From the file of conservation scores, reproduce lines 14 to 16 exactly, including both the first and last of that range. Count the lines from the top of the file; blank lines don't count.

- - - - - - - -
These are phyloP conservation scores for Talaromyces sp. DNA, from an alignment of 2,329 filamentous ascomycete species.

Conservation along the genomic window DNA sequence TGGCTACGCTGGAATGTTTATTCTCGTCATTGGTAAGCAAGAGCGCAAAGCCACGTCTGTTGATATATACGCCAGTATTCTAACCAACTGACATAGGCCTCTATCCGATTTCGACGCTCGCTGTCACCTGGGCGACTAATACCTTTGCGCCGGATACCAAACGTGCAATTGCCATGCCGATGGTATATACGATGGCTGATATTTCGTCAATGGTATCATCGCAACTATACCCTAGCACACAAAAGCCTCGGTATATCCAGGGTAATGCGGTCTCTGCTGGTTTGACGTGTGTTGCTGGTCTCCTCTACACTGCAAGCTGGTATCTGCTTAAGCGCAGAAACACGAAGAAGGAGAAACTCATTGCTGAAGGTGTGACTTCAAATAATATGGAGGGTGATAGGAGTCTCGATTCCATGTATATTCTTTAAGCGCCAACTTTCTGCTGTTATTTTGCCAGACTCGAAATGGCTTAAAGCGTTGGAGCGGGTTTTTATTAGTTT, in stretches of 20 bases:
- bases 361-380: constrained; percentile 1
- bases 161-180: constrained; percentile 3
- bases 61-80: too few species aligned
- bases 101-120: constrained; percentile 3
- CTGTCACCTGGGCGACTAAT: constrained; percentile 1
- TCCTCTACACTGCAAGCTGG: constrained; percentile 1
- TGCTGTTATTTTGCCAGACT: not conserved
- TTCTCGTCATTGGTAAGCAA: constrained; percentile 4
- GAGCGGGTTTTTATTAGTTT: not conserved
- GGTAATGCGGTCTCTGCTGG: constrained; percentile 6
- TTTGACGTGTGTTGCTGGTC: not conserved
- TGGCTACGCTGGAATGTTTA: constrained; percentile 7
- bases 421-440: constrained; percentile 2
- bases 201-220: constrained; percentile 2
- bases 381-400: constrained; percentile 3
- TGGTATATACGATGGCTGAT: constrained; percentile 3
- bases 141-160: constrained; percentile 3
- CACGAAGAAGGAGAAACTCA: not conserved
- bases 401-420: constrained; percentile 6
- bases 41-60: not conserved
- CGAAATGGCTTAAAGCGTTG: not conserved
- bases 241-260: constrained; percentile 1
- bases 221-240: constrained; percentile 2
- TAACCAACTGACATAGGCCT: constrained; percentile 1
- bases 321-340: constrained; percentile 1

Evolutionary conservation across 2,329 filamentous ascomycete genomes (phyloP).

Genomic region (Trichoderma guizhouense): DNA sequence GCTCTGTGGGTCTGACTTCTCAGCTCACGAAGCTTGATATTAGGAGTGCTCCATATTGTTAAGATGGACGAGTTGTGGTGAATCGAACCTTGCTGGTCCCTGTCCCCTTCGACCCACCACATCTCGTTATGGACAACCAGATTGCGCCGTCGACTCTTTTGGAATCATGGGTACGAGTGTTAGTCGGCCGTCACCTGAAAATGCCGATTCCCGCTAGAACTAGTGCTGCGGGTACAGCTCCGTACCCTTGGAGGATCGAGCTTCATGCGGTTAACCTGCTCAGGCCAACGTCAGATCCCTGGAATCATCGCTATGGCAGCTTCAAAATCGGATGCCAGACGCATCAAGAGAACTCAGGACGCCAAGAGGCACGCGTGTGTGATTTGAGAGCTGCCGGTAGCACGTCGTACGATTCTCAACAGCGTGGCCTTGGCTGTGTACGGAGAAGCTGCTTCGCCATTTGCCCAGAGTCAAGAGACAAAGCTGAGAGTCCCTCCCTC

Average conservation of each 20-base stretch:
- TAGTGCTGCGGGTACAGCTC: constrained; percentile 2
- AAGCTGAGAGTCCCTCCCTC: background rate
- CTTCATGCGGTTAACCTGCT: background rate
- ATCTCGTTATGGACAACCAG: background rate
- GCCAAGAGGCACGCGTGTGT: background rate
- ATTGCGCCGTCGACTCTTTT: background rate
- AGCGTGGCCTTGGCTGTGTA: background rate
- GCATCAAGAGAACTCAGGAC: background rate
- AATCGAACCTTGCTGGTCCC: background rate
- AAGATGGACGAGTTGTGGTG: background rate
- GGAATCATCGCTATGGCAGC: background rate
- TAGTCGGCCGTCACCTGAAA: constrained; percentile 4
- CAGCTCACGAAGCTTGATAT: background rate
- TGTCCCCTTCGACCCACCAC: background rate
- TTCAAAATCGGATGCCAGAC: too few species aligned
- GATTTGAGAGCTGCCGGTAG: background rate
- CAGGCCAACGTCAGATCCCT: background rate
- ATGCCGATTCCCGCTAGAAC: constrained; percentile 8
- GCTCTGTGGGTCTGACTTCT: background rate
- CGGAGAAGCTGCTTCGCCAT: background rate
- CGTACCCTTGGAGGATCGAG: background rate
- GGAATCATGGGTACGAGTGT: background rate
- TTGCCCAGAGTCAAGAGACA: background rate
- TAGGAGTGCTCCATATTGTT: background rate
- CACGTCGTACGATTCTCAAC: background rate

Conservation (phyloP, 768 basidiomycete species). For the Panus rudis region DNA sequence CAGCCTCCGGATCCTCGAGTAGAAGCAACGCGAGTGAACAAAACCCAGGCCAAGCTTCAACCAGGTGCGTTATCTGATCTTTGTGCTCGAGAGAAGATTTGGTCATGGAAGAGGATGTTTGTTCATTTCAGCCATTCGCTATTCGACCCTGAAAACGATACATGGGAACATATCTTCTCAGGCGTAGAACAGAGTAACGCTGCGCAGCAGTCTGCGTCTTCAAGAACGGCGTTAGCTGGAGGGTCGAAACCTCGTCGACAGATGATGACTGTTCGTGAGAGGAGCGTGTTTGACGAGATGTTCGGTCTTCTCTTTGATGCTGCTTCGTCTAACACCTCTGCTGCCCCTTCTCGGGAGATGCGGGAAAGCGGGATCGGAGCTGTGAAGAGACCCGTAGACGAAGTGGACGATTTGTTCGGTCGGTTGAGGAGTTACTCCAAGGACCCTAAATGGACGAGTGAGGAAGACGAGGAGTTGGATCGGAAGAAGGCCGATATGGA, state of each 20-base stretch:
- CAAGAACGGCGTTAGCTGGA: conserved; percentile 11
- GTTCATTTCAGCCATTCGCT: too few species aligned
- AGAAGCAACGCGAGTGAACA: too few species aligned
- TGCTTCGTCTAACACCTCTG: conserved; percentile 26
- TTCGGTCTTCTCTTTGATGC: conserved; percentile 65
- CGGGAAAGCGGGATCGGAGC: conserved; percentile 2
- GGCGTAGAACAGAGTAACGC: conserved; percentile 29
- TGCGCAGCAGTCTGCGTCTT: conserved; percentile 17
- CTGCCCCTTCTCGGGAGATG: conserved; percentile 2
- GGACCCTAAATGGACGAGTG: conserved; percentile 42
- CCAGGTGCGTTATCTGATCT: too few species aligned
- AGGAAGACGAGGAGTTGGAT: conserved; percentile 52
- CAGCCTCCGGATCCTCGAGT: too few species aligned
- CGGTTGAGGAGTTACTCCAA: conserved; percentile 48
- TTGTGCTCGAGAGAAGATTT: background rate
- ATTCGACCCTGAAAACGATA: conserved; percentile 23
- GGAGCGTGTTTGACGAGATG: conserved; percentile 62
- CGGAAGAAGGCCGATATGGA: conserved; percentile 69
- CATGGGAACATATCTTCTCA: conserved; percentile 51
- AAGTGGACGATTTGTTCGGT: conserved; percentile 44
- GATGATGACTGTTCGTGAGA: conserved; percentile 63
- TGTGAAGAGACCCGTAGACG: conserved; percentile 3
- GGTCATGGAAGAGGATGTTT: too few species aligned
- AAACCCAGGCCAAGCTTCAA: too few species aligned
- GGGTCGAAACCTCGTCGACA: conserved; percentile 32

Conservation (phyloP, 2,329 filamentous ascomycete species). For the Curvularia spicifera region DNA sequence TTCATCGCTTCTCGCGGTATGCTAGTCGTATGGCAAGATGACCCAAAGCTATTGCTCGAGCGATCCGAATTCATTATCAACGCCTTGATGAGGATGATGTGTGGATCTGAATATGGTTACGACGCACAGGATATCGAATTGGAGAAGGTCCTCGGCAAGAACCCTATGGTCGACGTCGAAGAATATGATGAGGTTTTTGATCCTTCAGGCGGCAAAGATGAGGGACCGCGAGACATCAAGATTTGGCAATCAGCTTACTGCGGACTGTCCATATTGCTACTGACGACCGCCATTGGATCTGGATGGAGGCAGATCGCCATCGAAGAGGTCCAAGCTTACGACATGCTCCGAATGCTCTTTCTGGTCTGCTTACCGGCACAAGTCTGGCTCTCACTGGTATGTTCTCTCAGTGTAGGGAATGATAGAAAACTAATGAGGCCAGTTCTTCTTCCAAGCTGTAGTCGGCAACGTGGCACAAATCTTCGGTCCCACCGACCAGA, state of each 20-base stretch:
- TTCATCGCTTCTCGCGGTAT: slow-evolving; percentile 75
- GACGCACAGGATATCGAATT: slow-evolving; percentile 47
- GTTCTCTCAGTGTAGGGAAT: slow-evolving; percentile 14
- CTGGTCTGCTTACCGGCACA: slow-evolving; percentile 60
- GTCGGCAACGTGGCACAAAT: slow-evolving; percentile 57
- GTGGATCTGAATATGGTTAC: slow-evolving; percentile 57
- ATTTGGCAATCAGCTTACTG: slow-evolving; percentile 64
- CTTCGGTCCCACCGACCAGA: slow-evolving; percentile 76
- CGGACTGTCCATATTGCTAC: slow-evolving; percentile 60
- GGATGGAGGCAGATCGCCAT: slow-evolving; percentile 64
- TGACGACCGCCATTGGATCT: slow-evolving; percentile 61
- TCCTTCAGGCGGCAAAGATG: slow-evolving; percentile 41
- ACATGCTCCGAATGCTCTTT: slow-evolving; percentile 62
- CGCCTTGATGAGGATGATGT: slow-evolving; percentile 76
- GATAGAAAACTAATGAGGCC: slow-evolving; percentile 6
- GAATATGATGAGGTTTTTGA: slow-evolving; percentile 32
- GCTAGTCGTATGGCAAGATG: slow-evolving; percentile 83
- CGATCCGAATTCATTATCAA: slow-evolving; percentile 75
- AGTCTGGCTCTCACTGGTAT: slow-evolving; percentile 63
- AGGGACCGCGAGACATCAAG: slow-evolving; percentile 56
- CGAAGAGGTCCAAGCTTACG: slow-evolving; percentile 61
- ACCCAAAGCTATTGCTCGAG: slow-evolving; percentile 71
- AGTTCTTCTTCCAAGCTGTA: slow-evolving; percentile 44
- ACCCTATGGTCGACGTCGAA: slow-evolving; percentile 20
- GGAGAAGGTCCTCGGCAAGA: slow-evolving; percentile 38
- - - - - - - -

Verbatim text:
- TGGCTACGCTGGAATGTTTA: constrained; percentile 7
- bases 421-440: constrained; percentile 2
- bases 201-220: constrained; percentile 2